Wednesday 3 February 2010

Breaking the Silence

I haven’t done one of my ‘favourite blog’ posts for absolutely ages but when I saw this new one I had to do whatever I could to push people its way. The blog is called Breaking the Silence and it’s important.
Breaking the Silence is different in that it isn’t written by one person. It doesn’t have gorgeous artwork or stunning pictures (and hellfire I’m a sucker for those). But this is a blog that, in my humble estimation, really needs to be read. It’s about mental illness. But not dull statistics and worthy doctors spouting research. This isn’t about numbers (though those are frightening – one in four people suffer from some form on mental illness), it’s about people. People like you and me telling their stories. They’re doing it in an attempt to stop the stigma that still exists around mental health issues.
As many of you know I battle the black dog. I had a bad bout of post-natal depression and then a few other bouts of general ‘what IS the point’ depression. I’ve recently come off medication and hoping I can keep my head above water.
Do read the blog: follow it, tell people about it. Together we can shift the way society feels about us – yes, a large number of us.

To give you a taster, I’m including here one story from the blog, written by a wonderful woman in New York City who has become a good online friend. Janine Crowley Haynes is a stunning writer and I have to say that when I first read her book My Kind of Crazy, I ended up with tears pouring down my face. Having said that, at other times she had me laughing out loud. My Kind of Crazy is self-published so you can buy it – but if you know an agent or publisher who’d like to take it mainstream, do please get in touch with Janine.

THE following article was written by Janine for the women's writing community Judith's Room. Here are her words.

"I AM crazy.
There, I said it.
This is the opening line in my book. Now, I know it's not politically correct to use the term crazy when referring to someone with a mental illness, but I wear the label like a badge of honor.
I feel I've earned it. The first commandment in writing is: Write what you know. Well, I know crazy. My kind of crazy is known as bipolar disorder.
I was diagnosed fifteen years ago. Within that time, I've experienced relentless cycles of severe mood swings and psychotic episodes. I've been committed to a psych ward more times than I can count. I've been treated by various doctors and have been on countless medication regimens.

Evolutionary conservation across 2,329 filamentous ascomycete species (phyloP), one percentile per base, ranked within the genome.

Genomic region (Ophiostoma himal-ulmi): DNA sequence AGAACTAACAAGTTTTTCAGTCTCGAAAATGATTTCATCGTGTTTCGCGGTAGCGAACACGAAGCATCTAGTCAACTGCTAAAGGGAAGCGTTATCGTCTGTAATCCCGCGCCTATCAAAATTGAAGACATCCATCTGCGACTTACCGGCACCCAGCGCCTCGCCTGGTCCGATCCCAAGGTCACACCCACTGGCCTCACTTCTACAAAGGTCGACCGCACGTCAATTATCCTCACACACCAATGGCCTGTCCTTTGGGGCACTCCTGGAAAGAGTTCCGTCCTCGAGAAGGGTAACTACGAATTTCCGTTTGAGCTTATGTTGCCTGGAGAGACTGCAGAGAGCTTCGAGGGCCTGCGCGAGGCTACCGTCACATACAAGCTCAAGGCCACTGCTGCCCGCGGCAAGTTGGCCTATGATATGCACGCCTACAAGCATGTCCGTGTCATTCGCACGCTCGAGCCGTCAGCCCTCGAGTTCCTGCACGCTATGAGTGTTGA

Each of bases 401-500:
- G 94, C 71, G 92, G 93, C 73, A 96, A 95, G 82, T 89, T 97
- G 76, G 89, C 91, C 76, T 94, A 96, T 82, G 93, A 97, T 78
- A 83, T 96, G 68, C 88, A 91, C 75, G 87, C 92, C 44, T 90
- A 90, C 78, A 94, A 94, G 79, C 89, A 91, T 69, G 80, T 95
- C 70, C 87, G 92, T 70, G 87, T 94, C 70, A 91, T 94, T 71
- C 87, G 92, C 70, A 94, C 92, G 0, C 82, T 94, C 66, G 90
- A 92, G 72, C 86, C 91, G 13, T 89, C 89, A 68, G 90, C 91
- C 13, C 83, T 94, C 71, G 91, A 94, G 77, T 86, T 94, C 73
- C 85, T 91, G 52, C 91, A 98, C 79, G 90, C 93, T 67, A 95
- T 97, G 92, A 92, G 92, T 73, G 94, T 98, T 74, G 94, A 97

During my last episode, I sank to a new depth — I attempted suicide. I swallowed a bunch of pills to put myself out of the never-ending misery which had become my life.
This all sounds so depressing, right? Not really.
There are lessons to be learned when one is diagnosed as crazy.
I also inject humor into my story to help wash down the jagged little pill of mental illness. In fact, I believe that one must embrace their inner-craziness in order to heal, evolve, and move forward to help change the perception of mental illness and dismantle the stigma.
Just like any other organ, when the brain gets sick, it exhibits symptoms and should be managed and treated. I began writing as a form of therapy to work through the enormous guilt I felt over my suicide attempt. I decided to share my writings via email with close friends and family.
The feedback was amazing. They kept asking for more, and I obliged. I took them on a journey inside the locked psych ward and gave them a taste of what it's like to be crazy. Sharing my experience, through writing, has been therapeutic for all of us.
Writing is an effective way be heard without being interrupted. By opening up via email, a flurry of cyber-dialogue ensued. It helped us laugh and cry. It healed emotional wounds. It humbled me to receive such an outpouring of love and forgiveness. Little did I know my scribble would later turn into chapters of a book.